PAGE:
Nearly two years after Hurricane Katrina devastated New Orleans, the city is showing signs of recovery and drawing visitors back to traditional events, like the annual Jazz and Heritage Festival. It runs on successive weekends - April 27 to 29 and May 4 through May 6.  Big names such as Harry Connick, Jr., ZZ Top and John Mayer are on the schedule, but all kinds of music finds a place onstage at Jazz Fest.  As VOA's Greg Flakus reports from New Orleans, performers celebrate musical traditions that are firmly rooted in the Crescent City.

This is the city where jazz was born and many local jazz groups continue to play local clubs when they are not on tour. The Rebirth Brass Band has fans worldwide, but bandleader Phil Frazier says appearing at Jazz Fest is something special.

"It showcases our talent to the world. Even though we travel around the world, it is a good way for the world to come to us and see us on our own turf."

Jazz Fest organizers see the event as a great coming together of New Orleans music and cultural traditions with the wider world that is influenced by them. 

Don Marshall is the man putting it all together. "So many people come to the Jazz Festival from around the world. One of the exciting things is that it really connects our musicians with an international market,? he says. ?A lot of our groups get booked for European tours, record deals are signed, CDs are sold and we are really building a larger market for our musicians and our cultural economy."

Marshall is president of the New Orleans Jazz and Heritage Festival Foundation. It uses money from the event to support a number of charitable causes in the city.

Preparations for the event begin weeks in advance at the racetrack site where tens of thousands of music fans will soon converge to hear music and sample local food. Don Marshall says putting together the infrastructure for such a huge gathering is a real challenge.

"Most people don't understand that when you are going to be producing an event that attracts approximately 50,000 people a day, that you are building a city," says Marshall.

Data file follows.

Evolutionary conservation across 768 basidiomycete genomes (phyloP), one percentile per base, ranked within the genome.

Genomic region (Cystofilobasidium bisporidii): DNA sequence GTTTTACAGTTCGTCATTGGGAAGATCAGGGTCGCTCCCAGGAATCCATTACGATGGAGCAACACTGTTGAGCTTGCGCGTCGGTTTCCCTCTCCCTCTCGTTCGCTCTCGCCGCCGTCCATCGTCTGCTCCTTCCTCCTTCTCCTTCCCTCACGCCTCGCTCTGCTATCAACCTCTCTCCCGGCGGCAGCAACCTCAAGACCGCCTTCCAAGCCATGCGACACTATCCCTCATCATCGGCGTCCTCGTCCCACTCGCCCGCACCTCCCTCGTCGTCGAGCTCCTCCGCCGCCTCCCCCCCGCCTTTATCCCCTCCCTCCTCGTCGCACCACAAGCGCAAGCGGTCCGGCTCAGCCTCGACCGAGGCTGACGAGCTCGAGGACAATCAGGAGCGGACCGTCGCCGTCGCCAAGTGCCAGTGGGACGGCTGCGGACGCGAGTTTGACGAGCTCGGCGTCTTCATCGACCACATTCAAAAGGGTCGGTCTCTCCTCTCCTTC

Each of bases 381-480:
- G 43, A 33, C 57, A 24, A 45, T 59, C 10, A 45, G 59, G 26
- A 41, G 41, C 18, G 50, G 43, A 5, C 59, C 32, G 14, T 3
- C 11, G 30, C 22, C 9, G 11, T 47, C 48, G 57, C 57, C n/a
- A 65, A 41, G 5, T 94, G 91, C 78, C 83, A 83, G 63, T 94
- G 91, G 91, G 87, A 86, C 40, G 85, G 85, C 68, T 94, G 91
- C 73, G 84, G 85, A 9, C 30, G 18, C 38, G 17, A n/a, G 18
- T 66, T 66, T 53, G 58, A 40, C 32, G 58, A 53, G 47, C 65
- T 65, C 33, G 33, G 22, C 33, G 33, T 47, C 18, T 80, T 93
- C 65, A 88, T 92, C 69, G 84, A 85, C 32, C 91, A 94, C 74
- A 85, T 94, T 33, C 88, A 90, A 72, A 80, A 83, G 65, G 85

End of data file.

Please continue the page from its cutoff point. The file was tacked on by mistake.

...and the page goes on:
And this city is full of music, night and day, from one corner to the other.

"We generally have about six major stages,? Marshall explains. ?Traditionally, they focus on a certain genre of music. We have our Fais Do-Do [a country dance] stage, which is our Cajun, Zydeco area. We have our Congo square stage, which presents the best of African and Caribbean and African-American influences on our culture.  Our Acura stage where some of our really big-name entertainers will be performing."

Big name entertainers, some of whom have roots here, have been lending support to New Orleans and its recovery effort. New Orleans Convention and Visitors Bureau spokeswoman Mary Beth Romig says the support is much appreciated. "To have national celebrities embrace New Orleans, and tell the world how important New Orleans is, speaks volumes for us. We cannot put a dollar price on that kind of support."

She says Jazz Fest gives the city a badly needed morale boost. "This year, to see the kind of celebrity support that is coming out for Jazz Fest, first of all it says the music culture is important, it is alive and it needs to be cherished and nurtured.  That is so incredibly important. Then, just to have a big event and have people come and show their vote of confidence is an incredible statement for the city."

Another local group with an international reach is the Trombone Shorty Band, whose leader, Troy "Trombone Shorty" Andrews, has been playing here since he was four years old. He says there is no place like New Orleans for music and Jazz Fest is the event where it is celebrated.

"New Orleans music is about feeling good and we try to create the joy and spread it out to the world and that is what I like about the city is that, even if you go check out traditional jazz, you find  people dancing and that is what we are about is making people feel good and just spreading our joy around the world."